If and when that occurs, what is a person’s responsibility? Are they obligated to get a vaccination they might not want to keep working and make sure that the project — for which, by the way, she is being paid handsomely — does not suffer? Or must her wishes and rights be respected at the cost of all else?
To me, it’s not about rights. It’s about what’s right. If you don’t want to get vaccinated, that’s up to you, but you lose the choice when you sign on to a project like this where you have certain responsibilities. Don’t like it? Don’t take the job. The actress is not surrendering her rights, just as so many people across the country and the world have not by being mandated to get jabbed so they can keep working. That choice is hers, but when she signs a contract and jumps aboard this train, she gives up the privilege to make certain decisions in exchange for employment and financial remuneration.
I heard that an online petition was circulated among fans who wanted her replaced if she doesn’t get vaccinated. I think that’s a bit silly, but it does open the door to people who want to cry “cancel culture.” This has become a pretty big pet peeve of mine, because it’s clearer and clearer with every example that people who utter the phrase are really just upset because they want to say and do whatever they want without having to pay the consequences.
And that’s the big distinction here: being forced to pay the consequences for your actions is not being canceled. It’s being held to account. Enormous difference. Gina Carano was fired off The Mandalorian last year after she compared being a conservative today to being a Jew in 1930s Germany. You don’t have to be Jewish — more full disclosure: I am — to find that both absurd and horribly offensive, but that didn’t stop her from crying “Cancel culture!” when Disney told her that her services would no longer be required. She wasn’t alone, either, as plenty of sympathetic people posted nonsense like, “I stand with Gina Carano” on their social media, taking a ridiculous stand against, what, owning your behavior?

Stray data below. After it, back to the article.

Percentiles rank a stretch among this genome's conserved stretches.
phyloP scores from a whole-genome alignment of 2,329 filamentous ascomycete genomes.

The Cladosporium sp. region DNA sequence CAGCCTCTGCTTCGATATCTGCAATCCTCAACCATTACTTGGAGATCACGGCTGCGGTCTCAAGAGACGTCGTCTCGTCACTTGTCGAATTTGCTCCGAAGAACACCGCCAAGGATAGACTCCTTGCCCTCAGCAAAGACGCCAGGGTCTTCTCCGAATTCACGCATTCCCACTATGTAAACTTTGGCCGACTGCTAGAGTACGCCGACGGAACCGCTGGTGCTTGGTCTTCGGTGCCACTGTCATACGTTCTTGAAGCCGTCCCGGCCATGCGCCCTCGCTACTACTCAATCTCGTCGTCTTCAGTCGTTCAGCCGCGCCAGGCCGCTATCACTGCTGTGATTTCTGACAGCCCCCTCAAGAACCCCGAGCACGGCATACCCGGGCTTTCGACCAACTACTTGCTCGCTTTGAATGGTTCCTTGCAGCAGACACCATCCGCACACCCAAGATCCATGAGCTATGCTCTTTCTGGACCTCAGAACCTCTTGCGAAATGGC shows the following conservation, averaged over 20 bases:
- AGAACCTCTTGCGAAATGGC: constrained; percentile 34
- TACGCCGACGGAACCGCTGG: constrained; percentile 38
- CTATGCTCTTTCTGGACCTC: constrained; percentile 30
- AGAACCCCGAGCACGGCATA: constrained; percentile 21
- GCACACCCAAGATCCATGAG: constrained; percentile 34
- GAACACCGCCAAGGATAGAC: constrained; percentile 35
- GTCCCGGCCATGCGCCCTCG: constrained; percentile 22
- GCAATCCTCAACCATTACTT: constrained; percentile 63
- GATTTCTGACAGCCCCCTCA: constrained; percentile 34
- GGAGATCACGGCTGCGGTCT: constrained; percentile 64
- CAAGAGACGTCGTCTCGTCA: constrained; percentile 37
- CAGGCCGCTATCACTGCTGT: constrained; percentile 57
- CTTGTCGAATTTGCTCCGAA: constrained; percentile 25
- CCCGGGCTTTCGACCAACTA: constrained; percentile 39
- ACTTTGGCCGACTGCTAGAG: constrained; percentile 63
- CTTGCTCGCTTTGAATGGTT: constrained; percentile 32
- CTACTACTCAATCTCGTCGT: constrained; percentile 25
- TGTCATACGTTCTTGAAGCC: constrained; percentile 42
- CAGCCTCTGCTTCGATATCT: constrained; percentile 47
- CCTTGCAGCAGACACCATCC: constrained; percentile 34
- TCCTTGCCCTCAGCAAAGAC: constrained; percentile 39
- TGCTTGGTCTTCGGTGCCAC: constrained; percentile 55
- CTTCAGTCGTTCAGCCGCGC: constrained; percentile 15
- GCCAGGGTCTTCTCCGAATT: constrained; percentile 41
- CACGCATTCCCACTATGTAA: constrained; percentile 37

It’s nonsense, because she wasn’t canceled, she was fired for doing something stupid, and felt that she paid too steep a price. But, see, the thing about that is that if you’re working for a company that has a public face, it’s sort of up to them what price you pay for acting up in their employ. It just so happens that the company that fired Carano also employs Wright, which leads me to believe that some serious arm twisting is going to occur between now and New Year’s Day.
The recent kerfuffle with Aaron Rodgers is in the same vein, even if it’s slightly different. He, also, has the right to not get vaccinated, but being cute about it and lying to people is not okay. He also cried “cancel culture!” to anyone who would listen, and lamented that he lost an endorsement deal with Prevea Health, which obviously was skittish about being associated with someone who was as cavalier about the situation as Rodgers was. It being, y’know, a health care company, and all.
But, again, no one has canceled Aaron Rodgers. He lost a few bucks, and I’m betting a fair number of fans, but all he’s done is be held responsible for his behavior.
It’s a lesson most of us learn very early, and it appears to be one Letitia Wright is in the process of grasping. Let’s see how studious a woman she is.
Neil Turitz is a journalist, essayist, author, and filmmaker who has worked in and written about Hollywood for nearly 25 years, though he has never lived there. These days, he splits his time between New York City and the Berkshires. He’s not on Twitter, but you can find him on Instagram @6wordreviews.
You can read a new installation of The Accidental Turitz every Wednesday, and all previous columns can be found here.
All pictures courtesy of the respective copyright owners.